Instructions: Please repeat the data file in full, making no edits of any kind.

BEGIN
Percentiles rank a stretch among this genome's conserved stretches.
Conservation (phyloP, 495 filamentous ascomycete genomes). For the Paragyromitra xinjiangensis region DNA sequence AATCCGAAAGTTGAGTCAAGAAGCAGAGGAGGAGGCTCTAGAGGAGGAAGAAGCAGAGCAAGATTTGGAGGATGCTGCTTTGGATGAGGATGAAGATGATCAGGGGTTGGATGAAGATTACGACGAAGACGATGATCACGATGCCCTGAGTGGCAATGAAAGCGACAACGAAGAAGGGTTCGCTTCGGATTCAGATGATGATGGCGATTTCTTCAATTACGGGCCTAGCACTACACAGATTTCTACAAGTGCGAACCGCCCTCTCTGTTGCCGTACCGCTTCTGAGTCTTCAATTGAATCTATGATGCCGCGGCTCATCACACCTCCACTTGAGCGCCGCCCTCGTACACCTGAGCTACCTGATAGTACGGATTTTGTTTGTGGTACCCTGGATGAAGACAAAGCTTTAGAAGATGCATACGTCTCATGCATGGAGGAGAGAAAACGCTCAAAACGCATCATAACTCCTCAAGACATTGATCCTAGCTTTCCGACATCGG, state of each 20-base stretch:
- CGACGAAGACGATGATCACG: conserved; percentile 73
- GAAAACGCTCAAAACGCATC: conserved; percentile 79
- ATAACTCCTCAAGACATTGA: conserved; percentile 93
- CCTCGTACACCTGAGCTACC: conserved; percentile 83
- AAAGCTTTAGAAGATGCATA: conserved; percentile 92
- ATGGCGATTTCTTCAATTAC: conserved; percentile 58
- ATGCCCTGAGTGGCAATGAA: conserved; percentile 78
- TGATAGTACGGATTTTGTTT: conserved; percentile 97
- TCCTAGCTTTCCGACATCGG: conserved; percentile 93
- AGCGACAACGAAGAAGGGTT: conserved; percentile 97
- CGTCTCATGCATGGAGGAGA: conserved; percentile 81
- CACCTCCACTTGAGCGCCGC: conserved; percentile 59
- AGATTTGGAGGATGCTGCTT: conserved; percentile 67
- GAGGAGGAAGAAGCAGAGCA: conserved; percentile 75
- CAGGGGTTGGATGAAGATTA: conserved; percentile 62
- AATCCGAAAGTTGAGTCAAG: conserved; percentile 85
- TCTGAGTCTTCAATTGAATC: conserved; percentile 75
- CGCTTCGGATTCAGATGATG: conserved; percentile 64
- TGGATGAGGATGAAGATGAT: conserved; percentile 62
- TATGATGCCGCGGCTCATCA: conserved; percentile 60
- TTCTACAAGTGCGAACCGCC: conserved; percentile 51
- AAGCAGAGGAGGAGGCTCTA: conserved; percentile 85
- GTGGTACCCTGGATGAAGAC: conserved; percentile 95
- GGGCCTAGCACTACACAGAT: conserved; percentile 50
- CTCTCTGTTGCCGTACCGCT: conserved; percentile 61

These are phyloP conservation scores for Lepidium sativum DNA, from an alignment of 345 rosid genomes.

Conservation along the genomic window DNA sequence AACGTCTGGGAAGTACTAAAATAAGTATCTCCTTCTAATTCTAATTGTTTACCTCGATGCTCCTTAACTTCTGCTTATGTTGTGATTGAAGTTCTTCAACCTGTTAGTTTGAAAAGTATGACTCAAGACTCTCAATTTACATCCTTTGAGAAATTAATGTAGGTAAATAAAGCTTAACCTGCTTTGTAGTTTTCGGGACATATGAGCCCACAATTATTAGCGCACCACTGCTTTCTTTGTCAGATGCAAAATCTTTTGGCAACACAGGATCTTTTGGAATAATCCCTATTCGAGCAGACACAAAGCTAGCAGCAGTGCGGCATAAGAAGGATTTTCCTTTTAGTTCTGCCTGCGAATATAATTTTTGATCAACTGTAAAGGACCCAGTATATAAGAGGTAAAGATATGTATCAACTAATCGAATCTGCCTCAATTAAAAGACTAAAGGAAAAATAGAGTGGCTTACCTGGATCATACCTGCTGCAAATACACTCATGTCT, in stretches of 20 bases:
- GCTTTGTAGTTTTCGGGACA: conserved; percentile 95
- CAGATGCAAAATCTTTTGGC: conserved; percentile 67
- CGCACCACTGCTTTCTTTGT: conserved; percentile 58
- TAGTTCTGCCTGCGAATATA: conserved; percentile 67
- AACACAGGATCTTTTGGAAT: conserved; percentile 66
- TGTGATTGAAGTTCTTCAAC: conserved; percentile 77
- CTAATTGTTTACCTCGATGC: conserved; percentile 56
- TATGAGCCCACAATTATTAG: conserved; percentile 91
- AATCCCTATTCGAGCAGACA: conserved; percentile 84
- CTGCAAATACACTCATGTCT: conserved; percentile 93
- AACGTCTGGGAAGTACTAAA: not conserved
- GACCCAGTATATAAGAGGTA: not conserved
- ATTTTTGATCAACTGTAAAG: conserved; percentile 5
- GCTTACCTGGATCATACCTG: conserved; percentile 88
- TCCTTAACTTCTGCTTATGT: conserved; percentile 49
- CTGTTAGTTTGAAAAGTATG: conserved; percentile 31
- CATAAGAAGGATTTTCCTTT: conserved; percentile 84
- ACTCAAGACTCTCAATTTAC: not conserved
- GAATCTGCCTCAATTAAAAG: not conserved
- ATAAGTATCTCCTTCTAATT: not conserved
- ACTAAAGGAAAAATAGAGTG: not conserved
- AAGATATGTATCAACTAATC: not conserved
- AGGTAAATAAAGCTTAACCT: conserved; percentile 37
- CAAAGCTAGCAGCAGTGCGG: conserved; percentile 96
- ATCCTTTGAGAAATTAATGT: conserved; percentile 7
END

Percentiles rank a stretch among this genome's conserved stretches.
Conservation (phyloP, 495 filamentous ascomycete genomes). For the Paragyromitra xinjiangensis region DNA sequence AATCCGAAAGTTGAGTCAAGAAGCAGAGGAGGAGGCTCTAGAGGAGGAAGAAGCAGAGCAAGATTTGGAGGATGCTGCTTTGGATGAGGATGAAGATGATCAGGGGTTGGATGAAGATTACGACGAAGACGATGATCACGATGCCCTGAGTGGCAATGAAAGCGACAACGAAGAAGGGTTCGCTTCGGATTCAGATGATGATGGCGATTTCTTCAATTACGGGCCTAGCACTACACAGATTTCTACAAGTGCGAACCGCCCTCTCTGTTGCCGTACCGCTTCTGAGTCTTCAATTGAATCTATGATGCCGCGGCTCATCACACCTCCACTTGAGCGCCGCCCTCGTACACCTGAGCTACCTGATAGTACGGATTTTGTTTGTGGTACCCTGGATGAAGACAAAGCTTTAGAAGATGCATACGTCTCATGCATGGAGGAGAGAAAACGCTCAAAACGCATCATAACTCCTCAAGACATTGATCCTAGCTTTCCGACATCGG, state of each 20-base stretch:
- CGACGAAGACGATGATCACG: conserved; percentile 73
- GAAAACGCTCAAAACGCATC: conserved; percentile 79
- ATAACTCCTCAAGACATTGA: conserved; percentile 93
- CCTCGTACACCTGAGCTACC: conserved; percentile 83
- AAAGCTTTAGAAGATGCATA: conserved; percentile 92
- ATGGCGATTTCTTCAATTAC: conserved; percentile 58
- ATGCCCTGAGTGGCAATGAA: conserved; percentile 78
- TGATAGTACGGATTTTGTTT: conserved; percentile 97
- TCCTAGCTTTCCGACATCGG: conserved; percentile 93
- AGCGACAACGAAGAAGGGTT: conserved; percentile 97
- CGTCTCATGCATGGAGGAGA: conserved; percentile 81
- CACCTCCACTTGAGCGCCGC: conserved; percentile 59
- AGATTTGGAGGATGCTGCTT: conserved; percentile 67
- GAGGAGGAAGAAGCAGAGCA: conserved; percentile 75
- CAGGGGTTGGATGAAGATTA: conserved; percentile 62
- AATCCGAAAGTTGAGTCAAG: conserved; percentile 85
- TCTGAGTCTTCAATTGAATC: conserved; percentile 75
- CGCTTCGGATTCAGATGATG: conserved; percentile 64
- TGGATGAGGATGAAGATGAT: conserved; percentile 62
- TATGATGCCGCGGCTCATCA: conserved; percentile 60
- TTCTACAAGTGCGAACCGCC: conserved; percentile 51
- AAGCAGAGGAGGAGGCTCTA: conserved; percentile 85
- GTGGTACCCTGGATGAAGAC: conserved; percentile 95
- GGGCCTAGCACTACACAGAT: conserved; percentile 50
- CTCTCTGTTGCCGTACCGCT: conserved; percentile 61

These are phyloP conservation scores for Lepidium sativum DNA, from an alignment of 345 rosid genomes.

Conservation along the genomic window DNA sequence AACGTCTGGGAAGTACTAAAATAAGTATCTCCTTCTAATTCTAATTGTTTACCTCGATGCTCCTTAACTTCTGCTTATGTTGTGATTGAAGTTCTTCAACCTGTTAGTTTGAAAAGTATGACTCAAGACTCTCAATTTACATCCTTTGAGAAATTAATGTAGGTAAATAAAGCTTAACCTGCTTTGTAGTTTTCGGGACATATGAGCCCACAATTATTAGCGCACCACTGCTTTCTTTGTCAGATGCAAAATCTTTTGGCAACACAGGATCTTTTGGAATAATCCCTATTCGAGCAGACACAAAGCTAGCAGCAGTGCGGCATAAGAAGGATTTTCCTTTTAGTTCTGCCTGCGAATATAATTTTTGATCAACTGTAAAGGACCCAGTATATAAGAGGTAAAGATATGTATCAACTAATCGAATCTGCCTCAATTAAAAGACTAAAGGAAAAATAGAGTGGCTTACCTGGATCATACCTGCTGCAAATACACTCATGTCT, in stretches of 20 bases:
- GCTTTGTAGTTTTCGGGACA: conserved; percentile 95
- CAGATGCAAAATCTTTTGGC: conserved; percentile 67
- CGCACCACTGCTTTCTTTGT: conserved; percentile 58
- TAGTTCTGCCTGCGAATATA: conserved; percentile 67
- AACACAGGATCTTTTGGAAT: conserved; percentile 66
- TGTGATTGAAGTTCTTCAAC: conserved; percentile 77
- CTAATTGTTTACCTCGATGC: conserved; percentile 56
- TATGAGCCCACAATTATTAG: conserved; percentile 91
- AATCCCTATTCGAGCAGACA: conserved; percentile 84
- CTGCAAATACACTCATGTCT: conserved; percentile 93
- AACGTCTGGGAAGTACTAAA: not conserved
- GACCCAGTATATAAGAGGTA: not conserved
- ATTTTTGATCAACTGTAAAG: conserved; percentile 5
- GCTTACCTGGATCATACCTG: conserved; percentile 88
- TCCTTAACTTCTGCTTATGT: conserved; percentile 49
- CTGTTAGTTTGAAAAGTATG: conserved; percentile 31
- CATAAGAAGGATTTTCCTTT: conserved; percentile 84
- ACTCAAGACTCTCAATTTAC: not conserved
- GAATCTGCCTCAATTAAAAG: not conserved
- ATAAGTATCTCCTTCTAATT: not conserved
- ACTAAAGGAAAAATAGAGTG: not conserved
- AAGATATGTATCAACTAATC: not conserved
- AGGTAAATAAAGCTTAACCT: conserved; percentile 37
- CAAAGCTAGCAGCAGTGCGG: conserved; percentile 96
- ATCCTTTGAGAAATTAATGT: conserved; percentile 7